As shown in the figure, the HPLC analysis of the fractions revealed that the purities of the compounds were 98.2%. HPLC chromatogram of (A) crude extract fractions [peak 1 - punicanyl benzoate, 2 - granatumol; 3 - grantumoside; 4 - ellagic acid; 5- catechin; 6- isoquerecitrin; 7-punicaflavone; 8- beta-sitosterol; 9- daucosterol]. (B)- Isolated targeted flavonoid compound (peak 7). (C) -Standard flavone compound.

SD.: standard deviations. bLR: linear range. Linear regression formula: y = A + Bx. where

 y = peak areas ratio. cB: slope. dA: intercept. x: μg. eR: correlation coefficient. fN: number of samples. Compounds A: Flavone isolated from extract; Compound B: Flavone standard.

Results

The preliminary Phytochemical tests of methanolic flowers extract of P. granatum (L.) were screened for the presence of active principles such as carbohydrates, glycosides, fatty acids, protein and amino acids, saponins, tannins, phenolic compounds, β-sitosterols, triterpenoids, anthocyanins and flavonoids using standard procedures (Table 1) and qualitative test for flavonoid (Table 2).

Table 1. Phytochemical analysis   

Plant constituents

Punic granatum extract

Proteins

+

Carbohydrates

+

Alkaloids

-

Steroids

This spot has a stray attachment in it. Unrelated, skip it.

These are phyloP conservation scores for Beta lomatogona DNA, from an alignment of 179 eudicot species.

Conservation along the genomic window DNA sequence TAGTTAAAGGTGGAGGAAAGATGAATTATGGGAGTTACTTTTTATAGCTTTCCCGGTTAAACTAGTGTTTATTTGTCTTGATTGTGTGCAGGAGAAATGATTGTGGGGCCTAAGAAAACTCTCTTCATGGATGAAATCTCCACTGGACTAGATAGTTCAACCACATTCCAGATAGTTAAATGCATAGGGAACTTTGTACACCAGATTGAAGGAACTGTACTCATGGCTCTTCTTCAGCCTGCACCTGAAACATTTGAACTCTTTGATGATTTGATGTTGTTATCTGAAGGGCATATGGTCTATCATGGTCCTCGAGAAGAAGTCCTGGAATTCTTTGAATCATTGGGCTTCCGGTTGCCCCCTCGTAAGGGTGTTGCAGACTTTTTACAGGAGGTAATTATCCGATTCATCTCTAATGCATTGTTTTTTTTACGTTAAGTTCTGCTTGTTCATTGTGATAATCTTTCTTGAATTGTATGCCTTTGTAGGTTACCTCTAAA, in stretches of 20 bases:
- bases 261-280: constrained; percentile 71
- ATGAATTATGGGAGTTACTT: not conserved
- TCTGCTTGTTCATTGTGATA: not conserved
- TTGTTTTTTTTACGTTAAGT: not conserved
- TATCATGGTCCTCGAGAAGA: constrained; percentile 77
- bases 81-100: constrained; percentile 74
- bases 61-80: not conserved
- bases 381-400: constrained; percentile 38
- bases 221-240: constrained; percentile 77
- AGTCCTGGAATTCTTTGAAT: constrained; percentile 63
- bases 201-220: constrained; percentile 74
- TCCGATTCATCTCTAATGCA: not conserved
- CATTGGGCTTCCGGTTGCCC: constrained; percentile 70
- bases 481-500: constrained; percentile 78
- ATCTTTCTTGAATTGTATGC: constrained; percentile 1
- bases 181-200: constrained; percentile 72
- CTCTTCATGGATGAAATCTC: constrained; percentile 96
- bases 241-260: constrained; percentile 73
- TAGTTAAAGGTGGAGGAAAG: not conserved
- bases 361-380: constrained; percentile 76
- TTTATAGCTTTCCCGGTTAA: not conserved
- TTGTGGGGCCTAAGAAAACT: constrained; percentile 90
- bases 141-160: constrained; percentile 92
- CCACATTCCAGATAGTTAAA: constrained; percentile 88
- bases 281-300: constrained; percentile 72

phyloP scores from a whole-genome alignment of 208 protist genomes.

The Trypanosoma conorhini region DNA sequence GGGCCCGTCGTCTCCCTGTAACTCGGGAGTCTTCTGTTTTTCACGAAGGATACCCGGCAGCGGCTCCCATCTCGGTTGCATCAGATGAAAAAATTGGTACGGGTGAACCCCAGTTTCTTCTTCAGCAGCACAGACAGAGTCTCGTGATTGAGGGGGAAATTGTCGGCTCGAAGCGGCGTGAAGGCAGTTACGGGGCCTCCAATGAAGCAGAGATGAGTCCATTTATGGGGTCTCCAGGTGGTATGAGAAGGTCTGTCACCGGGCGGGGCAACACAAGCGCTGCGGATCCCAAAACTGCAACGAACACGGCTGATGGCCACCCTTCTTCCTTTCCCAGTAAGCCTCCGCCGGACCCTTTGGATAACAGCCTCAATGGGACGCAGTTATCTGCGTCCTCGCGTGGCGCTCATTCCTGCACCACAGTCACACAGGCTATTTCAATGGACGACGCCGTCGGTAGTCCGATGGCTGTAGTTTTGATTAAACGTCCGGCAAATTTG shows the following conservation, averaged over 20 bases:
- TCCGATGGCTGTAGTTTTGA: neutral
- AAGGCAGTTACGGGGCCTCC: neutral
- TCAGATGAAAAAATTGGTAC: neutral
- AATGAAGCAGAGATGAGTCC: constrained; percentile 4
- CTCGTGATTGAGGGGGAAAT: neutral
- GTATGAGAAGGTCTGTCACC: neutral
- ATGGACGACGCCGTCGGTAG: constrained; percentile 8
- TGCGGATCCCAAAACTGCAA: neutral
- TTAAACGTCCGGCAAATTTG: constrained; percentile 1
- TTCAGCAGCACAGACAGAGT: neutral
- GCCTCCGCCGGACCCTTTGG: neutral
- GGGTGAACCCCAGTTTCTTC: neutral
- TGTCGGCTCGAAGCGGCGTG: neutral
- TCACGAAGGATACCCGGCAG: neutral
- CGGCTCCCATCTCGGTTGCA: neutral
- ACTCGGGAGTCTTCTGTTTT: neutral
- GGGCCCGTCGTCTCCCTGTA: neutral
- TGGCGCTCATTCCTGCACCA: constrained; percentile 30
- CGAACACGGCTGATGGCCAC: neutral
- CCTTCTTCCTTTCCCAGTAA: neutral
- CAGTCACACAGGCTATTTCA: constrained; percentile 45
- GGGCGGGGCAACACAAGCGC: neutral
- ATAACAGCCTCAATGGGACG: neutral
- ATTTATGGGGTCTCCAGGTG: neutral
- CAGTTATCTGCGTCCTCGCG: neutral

-

Triterpenoids

+

Glycosides

+

Saponins

+

Flavonoids

+

Tannins

+

Polyphenols

+

Anthocyanins

+

Fatty acids

+

β-sitosterol

+

Amino acids

+

 

 

 

 

 

 

 

 

 

 

 

 

 

 

 

 

Table 2. Qualitative test for flavanoids

Test

Flavonoid content

Shinoda Test

Positive

Alkaline Reagent Test

Positive

Zn-HCl reduction Test

Positive

Retention factor which is the distance moved through the stationary phase to that of mobile phase. Column chromatography gave different fractions and these fractions were concentrated and their purity was determined by using thin- layer chromatography (Figure 1 and Table 3). The total flavonoid content was found as 0.64%.

Figure 1. Thin layer Chromatography

 

 

 

Table 3. Rf values and weight % for isolated compounds

Fractions

Rf values

% weight

Isolated flavone

0.38

0.15

Flavone Standard

0.40

0.22

 

 

 

 

The fractions separated by column chromatography were analyzed by HPLC, under the optimum analytical conditions, and the chromatograms are presented in this figure. As shown in the figure, the HPLC analysis of the fractions revealed that the purities of compound were 98.2%. HPLC chromatogram of (B) - Isolated targeted flavonoid compound (C) - standard flavones compound (Table 4 and 5, Figure 2).

Figure 2. High performance liquid chromatography for the isolated flavonoid compound

 

 

 

 

 

 

 

 

Table 4. Specific conditions during HPLC analysis

Instrument

SHIMADZU HPLC SYSTEM WITH LC 10A PUMP

Column

Inertsil C-18

Flow rate

1.2 ml/min

Detection wavelength

280nm

 

Pump A

Phosphate buffer

 

Pump B

Acetonitrile

 

Time(minutes)

Conc. of B

Conc. of A

 

0.01

05

95

 

4.00

30

70

 

8.00

55

45

 

12.00

55

45

 

16.00

30

70

 

20.00

05

95

 

24.00

30

70

 

30.00

stop

-

Injection volume

20µl

Detector

SPD-M10Avp photodiode array detector at 280nm

Table 5. Retention time and regression data of calibration curve for quantitative determination by HPLC

Components

Retention time (min±SD)

LRb

Bc

Ad

Re

Nf

A

21.8 ± 0.14

5.18-23.6

500747.06

- 34321.75

0.8956

5

B

22.0 ± 0.09

5.09-20.4

500738.13

34016.57

0.8961

5